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“It helped me grow my game” – Kyle Jamieson explains how IPL experience aided him heading into India vs New Zealand Test series

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New Zealand pacer Kyle Jamieson admitted to playing in IPL in front Test series against India it definitely benefited him despite the fact that the formats were opposite in nature.

Jamieson (3/47) was the New Zealand bowler of choice on the first day of the Kanpur test. He fired Mayanko Agarwal (13), Shubman Gill (52) and Ajinky Rahane (35) to limit India to 145 for 4. An undefeated position between debutant Shreyas Iyer (75 *) and Ravindra Jade (50 *) lifted India to 258 for 4 at stumps.

Asked if playing in the IPL helped Jamieson prepare for the series in any way, the senior pacer said he did. Speaking at a press conference at the end of the first day, he explained:

“Obviously, this (IPL) is a very different format, but I have gained experience here about some conditions. I also had to experience India as a whole. Every time you get different experiences from which you can learn, it will definitely help you in the game, regardless of the country or league. It helped me develop my game and gave me lessons that were good enough to get into the series. ”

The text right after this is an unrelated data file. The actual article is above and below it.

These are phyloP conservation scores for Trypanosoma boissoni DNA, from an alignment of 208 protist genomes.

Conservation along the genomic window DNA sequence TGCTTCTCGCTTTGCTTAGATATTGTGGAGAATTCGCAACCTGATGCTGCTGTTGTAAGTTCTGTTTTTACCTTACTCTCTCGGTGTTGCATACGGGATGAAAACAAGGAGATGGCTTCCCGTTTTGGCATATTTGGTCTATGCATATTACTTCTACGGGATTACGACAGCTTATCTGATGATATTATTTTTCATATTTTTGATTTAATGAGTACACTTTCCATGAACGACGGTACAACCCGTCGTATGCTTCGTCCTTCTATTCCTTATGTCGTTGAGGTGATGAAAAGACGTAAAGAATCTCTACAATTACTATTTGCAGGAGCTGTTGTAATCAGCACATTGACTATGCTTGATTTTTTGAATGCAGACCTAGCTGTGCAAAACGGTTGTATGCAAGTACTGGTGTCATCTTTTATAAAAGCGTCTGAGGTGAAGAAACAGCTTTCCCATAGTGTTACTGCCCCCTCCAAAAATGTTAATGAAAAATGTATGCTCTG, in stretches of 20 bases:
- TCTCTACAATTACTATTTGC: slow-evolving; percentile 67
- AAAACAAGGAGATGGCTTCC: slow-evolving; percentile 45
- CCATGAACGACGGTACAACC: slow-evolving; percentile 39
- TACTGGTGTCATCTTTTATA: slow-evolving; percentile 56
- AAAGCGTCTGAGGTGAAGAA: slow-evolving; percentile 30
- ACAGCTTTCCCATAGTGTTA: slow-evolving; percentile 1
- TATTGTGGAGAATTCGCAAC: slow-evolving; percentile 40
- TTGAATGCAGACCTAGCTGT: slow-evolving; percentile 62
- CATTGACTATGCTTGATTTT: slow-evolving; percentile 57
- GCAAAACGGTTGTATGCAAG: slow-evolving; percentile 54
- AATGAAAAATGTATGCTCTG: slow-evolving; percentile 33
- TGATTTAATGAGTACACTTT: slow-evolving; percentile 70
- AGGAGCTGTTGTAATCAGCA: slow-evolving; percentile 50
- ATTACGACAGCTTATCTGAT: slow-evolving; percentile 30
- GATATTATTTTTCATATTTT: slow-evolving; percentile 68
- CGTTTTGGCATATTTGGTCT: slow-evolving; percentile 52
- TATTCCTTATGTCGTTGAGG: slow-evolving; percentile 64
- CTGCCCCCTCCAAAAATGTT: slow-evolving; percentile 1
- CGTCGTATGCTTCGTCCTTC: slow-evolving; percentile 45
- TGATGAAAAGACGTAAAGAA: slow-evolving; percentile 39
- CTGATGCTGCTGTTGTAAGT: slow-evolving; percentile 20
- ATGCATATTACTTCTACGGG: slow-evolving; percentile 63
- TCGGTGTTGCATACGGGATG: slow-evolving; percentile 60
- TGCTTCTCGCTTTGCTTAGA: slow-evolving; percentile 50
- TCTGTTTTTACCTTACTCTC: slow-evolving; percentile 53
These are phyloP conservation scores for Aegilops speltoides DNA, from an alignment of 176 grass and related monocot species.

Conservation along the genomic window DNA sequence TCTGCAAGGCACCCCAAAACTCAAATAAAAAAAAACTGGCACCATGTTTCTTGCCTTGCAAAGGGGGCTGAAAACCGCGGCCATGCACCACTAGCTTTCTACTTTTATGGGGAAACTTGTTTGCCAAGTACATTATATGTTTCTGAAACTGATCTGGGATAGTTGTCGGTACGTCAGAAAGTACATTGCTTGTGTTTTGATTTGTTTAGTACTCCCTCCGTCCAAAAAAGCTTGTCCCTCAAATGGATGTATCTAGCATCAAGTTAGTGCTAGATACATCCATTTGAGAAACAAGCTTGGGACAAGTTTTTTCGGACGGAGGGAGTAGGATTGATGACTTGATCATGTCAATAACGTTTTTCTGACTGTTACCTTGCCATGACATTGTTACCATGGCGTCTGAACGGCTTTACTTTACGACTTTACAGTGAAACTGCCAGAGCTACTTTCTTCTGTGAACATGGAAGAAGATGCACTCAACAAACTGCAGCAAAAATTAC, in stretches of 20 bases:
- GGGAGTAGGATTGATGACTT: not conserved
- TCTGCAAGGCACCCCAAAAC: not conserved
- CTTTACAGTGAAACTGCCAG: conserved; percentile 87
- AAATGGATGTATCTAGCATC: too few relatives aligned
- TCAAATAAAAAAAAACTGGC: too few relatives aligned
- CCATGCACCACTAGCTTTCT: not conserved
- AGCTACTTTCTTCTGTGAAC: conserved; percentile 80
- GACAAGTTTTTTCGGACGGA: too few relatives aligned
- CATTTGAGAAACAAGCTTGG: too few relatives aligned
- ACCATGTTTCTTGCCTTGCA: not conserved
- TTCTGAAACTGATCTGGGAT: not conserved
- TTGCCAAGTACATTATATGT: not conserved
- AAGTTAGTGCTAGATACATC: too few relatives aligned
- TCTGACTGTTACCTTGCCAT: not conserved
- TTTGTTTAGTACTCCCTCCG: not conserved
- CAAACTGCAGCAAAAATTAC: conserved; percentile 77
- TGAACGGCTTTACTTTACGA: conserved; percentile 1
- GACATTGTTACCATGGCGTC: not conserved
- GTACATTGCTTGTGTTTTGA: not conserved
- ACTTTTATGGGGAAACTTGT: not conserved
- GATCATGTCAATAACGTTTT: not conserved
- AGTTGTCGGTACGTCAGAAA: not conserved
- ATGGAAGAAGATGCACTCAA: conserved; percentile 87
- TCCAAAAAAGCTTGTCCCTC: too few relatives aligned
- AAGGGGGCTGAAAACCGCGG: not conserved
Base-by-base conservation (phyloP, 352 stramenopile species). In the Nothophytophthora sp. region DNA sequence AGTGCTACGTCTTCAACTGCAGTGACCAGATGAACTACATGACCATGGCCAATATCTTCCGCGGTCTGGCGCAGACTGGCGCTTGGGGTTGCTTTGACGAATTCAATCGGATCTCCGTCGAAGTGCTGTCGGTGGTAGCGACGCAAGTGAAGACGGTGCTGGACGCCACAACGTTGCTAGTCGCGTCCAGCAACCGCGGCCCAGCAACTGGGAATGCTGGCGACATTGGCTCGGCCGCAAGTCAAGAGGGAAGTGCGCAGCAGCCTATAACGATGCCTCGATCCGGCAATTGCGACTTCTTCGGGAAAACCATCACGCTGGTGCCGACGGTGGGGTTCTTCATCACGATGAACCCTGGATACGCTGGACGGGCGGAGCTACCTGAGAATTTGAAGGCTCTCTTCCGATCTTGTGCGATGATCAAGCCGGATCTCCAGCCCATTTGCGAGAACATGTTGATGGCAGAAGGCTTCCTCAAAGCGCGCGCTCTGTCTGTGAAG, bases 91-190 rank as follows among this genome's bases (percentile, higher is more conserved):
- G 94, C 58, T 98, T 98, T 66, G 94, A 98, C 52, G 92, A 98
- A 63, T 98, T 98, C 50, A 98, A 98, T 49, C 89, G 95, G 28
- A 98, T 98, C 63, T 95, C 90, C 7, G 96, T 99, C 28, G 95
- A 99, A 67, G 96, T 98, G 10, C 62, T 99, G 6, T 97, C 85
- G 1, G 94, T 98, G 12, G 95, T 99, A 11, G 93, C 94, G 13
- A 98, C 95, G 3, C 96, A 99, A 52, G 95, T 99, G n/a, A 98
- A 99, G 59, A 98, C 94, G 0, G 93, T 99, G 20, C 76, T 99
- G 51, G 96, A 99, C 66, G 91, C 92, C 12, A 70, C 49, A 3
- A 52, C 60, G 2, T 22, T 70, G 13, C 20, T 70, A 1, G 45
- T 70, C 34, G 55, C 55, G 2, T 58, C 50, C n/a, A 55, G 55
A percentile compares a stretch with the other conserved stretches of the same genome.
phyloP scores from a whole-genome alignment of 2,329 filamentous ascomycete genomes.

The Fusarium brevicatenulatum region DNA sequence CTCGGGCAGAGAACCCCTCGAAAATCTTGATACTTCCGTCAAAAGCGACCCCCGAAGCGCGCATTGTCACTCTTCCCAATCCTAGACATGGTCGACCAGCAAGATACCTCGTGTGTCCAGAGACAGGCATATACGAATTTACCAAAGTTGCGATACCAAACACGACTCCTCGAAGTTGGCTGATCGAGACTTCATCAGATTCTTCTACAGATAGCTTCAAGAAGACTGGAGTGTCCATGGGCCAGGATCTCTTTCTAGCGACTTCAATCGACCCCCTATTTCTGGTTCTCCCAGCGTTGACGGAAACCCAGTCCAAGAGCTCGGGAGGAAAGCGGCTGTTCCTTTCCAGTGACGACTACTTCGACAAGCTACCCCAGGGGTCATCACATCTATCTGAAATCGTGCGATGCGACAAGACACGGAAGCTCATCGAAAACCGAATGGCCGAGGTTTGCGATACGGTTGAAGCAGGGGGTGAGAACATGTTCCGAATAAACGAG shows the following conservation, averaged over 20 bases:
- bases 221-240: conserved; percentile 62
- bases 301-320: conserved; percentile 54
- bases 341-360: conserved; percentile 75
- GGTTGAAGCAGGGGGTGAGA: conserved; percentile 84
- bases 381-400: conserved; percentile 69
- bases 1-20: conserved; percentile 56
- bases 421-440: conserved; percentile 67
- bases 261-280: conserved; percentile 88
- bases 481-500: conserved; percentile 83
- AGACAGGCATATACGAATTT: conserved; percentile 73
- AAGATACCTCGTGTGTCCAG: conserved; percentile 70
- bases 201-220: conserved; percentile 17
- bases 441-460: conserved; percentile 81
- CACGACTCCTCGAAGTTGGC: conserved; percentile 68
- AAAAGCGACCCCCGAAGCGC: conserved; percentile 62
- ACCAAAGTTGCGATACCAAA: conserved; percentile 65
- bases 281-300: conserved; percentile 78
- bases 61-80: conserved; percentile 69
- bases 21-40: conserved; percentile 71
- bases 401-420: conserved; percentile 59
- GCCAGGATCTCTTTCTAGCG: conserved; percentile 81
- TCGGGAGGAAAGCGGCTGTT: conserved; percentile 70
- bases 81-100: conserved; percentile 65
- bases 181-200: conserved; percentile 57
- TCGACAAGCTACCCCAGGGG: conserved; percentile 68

Kanpur is the first example of Jamieson’s bowling in a test match in Asia. Asked if he had made any special adjustments to prepare for the challenge, Kiwi Pacer replied that it was more about the mental side. He said:

“No, not a large amount (change). From a mental perspective, I probably tried to stretch without trying to change my game. I was pretty lucky to have guys like Tim (Southee) and Wags (Neil Wagner). For me, it was about taking my game and adjusting a little bit to what was in front of us. ”

Jamieson and Tim Southee were selected as two pacers for the Kanpur test, while Neil Wagner was left out.

“There was a little variable rejection” – Kyle Jamieson

Jamieson said there were hints of variable rejection on the first day. Asked if the slightly uneven surface helped his bowling, the 26-year-old pointed out:

“There was little variable rejection. Don’t think it was a large amount. We didn’t see during each spell that the balls went up and down. Odd remained a bit low, but I didn’t see a real difference overall. You just have to try to stay there. When the terrain is as it is, in a way you try to pound around the stump, where you can get up and down a bit. ”

Apart from Jamieson, Southee (1/43) was the only other bowler to take a wicket for New Zealand that day as all three spinners were left without a wicket. Supporting the slow bowlers, Jamieson said:

“I don’t think there was much help for them. We didn’t see the balls get big, to come down or spit. So all of them would probably enter the match as the match progresses. They were not very helpful on the first day. “

Three New Zealand spinners, Ajaz Patel, William Somerville and Rachin Ravindra, sent a combined 52 overs in which they achieved 166 runs.



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